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I am developing a game, and I would like to transition between several views, e.g. Menu Screen, Game Screen, Game Over Screen etc. What would be the easiest way of doing this? I'm not sure if I should use a view stack as the order that the views are shown is not always reversed.

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2 Answers 2

up vote 1 down vote accepted

I assume by "view stack" you mean a UINavigationController?

The easiest way is to keep references to all of the view controllers somewhere, for example I see people use the application delegate a lot, so your application delegate's class extension would look a little like:

@interface AppDelegate ()

@property (nonatomic, strong) UIViewController *rootViewController; //this is what gets set as the window's root VC
@property (nonatomic, strong) UIViewController *mainScreenViewController;
@property (nonatomic, strong) UIViewController *gameScreenViewController;
@property (nonatomic, strong) UIViewController *gameOverScreenViewController;


Assume rootViewController just controls a container view for the rest of the app (You would probably actually be well served putting all this logic into the root view controller though...)

Now anytime you need to show a certain screen, call a method like:

- (void)switchToViewController:(UIViewController *)viewController
    [self.rootViewController.view.subviews makeObjectsPerformSelector:@selector(removeFromSuperview)];
    [self.rootViewController.view addSubview:viewController.view];

You can now write methods that are named more memorably like -switchToGameOverScreen

- (void)switchToGameOverScreen
    [self switchToViewController:self.gameOverScreenViewController];

This basic pattern of view navigation is roughly found in UITabBarController and often in views controlled by UISegmentedControls.

Hopefully this helps!

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Ah ok, thanks. So I shouldn't use any of the storyboard/segue features? –  DanielGibbs Aug 27 '12 at 2:36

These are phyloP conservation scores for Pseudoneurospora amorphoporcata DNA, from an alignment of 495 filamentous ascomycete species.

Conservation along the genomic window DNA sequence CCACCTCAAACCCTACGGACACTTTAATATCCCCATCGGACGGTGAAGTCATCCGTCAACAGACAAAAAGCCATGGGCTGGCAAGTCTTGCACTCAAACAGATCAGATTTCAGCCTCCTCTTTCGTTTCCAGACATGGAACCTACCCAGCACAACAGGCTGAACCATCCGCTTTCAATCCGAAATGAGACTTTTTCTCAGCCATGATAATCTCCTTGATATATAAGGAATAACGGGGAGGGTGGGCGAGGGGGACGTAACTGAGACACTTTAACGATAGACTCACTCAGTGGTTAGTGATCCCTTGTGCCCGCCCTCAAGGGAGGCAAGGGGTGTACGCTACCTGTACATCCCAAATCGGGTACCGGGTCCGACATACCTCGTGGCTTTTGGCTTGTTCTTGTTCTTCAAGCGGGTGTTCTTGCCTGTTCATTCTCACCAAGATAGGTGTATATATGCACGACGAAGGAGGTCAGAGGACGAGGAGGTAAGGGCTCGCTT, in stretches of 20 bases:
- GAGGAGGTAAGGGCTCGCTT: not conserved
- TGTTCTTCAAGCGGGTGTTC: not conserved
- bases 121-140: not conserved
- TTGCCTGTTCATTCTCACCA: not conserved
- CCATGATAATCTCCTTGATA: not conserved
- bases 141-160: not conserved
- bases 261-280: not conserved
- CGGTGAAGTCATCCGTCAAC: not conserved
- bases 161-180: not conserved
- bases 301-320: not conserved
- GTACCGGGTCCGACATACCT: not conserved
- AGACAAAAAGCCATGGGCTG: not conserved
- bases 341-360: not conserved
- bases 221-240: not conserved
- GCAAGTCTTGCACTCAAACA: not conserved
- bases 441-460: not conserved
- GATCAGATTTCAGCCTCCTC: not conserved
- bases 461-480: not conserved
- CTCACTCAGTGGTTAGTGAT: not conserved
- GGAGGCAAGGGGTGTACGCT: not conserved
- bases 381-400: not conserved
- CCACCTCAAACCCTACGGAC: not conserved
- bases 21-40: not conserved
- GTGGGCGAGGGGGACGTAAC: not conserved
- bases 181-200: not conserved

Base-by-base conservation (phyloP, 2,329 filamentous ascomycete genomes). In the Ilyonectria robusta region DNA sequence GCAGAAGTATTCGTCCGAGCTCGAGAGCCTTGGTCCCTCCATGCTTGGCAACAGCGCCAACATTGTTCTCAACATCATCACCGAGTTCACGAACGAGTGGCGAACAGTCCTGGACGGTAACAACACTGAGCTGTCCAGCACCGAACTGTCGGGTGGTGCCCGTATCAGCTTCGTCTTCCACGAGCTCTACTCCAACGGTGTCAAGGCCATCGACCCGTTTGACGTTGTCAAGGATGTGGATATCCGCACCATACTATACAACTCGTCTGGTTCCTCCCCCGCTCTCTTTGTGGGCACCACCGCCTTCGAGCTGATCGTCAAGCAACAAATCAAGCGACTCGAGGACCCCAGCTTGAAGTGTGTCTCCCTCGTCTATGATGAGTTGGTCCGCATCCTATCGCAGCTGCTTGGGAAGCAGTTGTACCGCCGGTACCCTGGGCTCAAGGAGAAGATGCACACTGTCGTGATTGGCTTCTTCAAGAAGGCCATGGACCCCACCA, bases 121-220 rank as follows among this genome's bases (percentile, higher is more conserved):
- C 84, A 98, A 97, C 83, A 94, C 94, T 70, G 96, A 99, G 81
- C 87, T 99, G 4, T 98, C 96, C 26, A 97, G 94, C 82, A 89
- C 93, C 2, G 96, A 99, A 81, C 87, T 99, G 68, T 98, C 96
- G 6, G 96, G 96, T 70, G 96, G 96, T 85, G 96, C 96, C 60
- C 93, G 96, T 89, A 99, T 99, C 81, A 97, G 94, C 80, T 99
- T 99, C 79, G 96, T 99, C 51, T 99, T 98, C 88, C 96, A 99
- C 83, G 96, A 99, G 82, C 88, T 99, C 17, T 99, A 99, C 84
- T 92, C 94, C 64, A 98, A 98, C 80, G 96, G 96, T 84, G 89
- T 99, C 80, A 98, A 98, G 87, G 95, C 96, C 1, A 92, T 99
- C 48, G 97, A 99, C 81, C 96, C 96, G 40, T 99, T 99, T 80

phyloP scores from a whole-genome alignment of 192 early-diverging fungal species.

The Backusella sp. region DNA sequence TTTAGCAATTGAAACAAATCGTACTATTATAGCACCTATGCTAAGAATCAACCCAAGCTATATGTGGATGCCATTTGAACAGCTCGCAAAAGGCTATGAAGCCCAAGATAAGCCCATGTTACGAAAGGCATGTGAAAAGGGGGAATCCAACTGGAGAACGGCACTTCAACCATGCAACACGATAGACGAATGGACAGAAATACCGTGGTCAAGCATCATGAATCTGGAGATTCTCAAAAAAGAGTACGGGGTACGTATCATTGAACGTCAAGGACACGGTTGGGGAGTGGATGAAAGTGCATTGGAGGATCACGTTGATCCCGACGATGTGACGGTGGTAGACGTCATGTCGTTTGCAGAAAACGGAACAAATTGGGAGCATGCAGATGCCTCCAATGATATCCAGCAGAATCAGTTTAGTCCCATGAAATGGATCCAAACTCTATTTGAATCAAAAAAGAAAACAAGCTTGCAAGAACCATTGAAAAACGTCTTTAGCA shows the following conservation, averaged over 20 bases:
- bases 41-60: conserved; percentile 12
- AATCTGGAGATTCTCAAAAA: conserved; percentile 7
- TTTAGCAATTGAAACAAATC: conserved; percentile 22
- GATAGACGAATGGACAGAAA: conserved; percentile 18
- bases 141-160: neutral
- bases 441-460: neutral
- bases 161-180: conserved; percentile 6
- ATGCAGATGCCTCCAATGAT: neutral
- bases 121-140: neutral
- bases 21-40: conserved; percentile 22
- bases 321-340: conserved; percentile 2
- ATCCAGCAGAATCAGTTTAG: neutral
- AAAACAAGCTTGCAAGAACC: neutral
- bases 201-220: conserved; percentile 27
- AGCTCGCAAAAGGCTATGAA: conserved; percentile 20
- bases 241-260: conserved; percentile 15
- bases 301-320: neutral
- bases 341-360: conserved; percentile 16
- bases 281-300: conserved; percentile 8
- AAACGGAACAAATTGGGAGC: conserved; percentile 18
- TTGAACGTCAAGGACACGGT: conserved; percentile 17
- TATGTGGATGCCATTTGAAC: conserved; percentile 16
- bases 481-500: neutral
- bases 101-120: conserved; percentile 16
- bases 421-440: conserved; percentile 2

That sounds like a decent option for you if you don't have to support iOS 4 (I far too often have to, probably why I didn't think to suggest it ;) ). It sort of depends on how complex the flow between the views of your app is and how much work that will take to model in a storyboard vs just do it in code. –  Carl Veazey Aug 27 '12 at 2:45
:/ I didn't realize that storyboards were only compatible with iOS5+, when I created a new project it used them by default, and I'm not sure how to do it otherwise. –  DanielGibbs Aug 27 '12 at 2:51
Just don't use the storyboards, just have the app delegate load a root view from the nib on launch and set it to be the window's root view controller. –  Carl Veazey Aug 27 '12 at 2:53
Ok, looks like I'll have to somewhat rewrite my app, I'm not particularly familiar with doing that so it could take a while. Hopefully your answer works though. –  DanielGibbs Aug 27 '12 at 2:58

If you are developing a game in Cocos-2d,the transitions between scene can be done like this:

[[CCDirector sharedDirector] replaceScene:[CCTransitionCrossFade transitionWithDuration:0.5f scene:[GameOver scene]]];

Here GameOver is a new scene ,to which it goes after transition effect.

There are many other transitions in cocos-2d for going from one scene to another i.e 0. CCTransitionCrossFade 1. CCTransitionFade 2. CCTransitionFadeBL 3. CCTransitionFadeDown 4. CCTransitionFadeTR 5. CCTransitionFadeUp 6. CCTransitionFlipAngular 7. CCTransitionFlipX 8. CCTransitionFlipY 9. CCTransitionJumpZoom 10. CCTransitionMoveInB 11. CCTransitionMoveInL 12. CCTransitionMoveInT 13. CCTransitionPageTurn 14. CCTransitionRadialCCW 15. CCTransitionRotoZoom 16. CCTransitionShrinkGrow 17. CCTransitionSlideInB 18. CCTransitionSlideInL 19. CCTransitionSlideInR 20. CCTransitionSlideInT 21. CCTransitionSplitCols 22. CCTransitionSplitRows 23. CCTransitionTurnOffTiles 24. CCTransitionZoomFlipAngular 25. CCTransitionZoomFlipX 26. CCTransitionZoomFlipY


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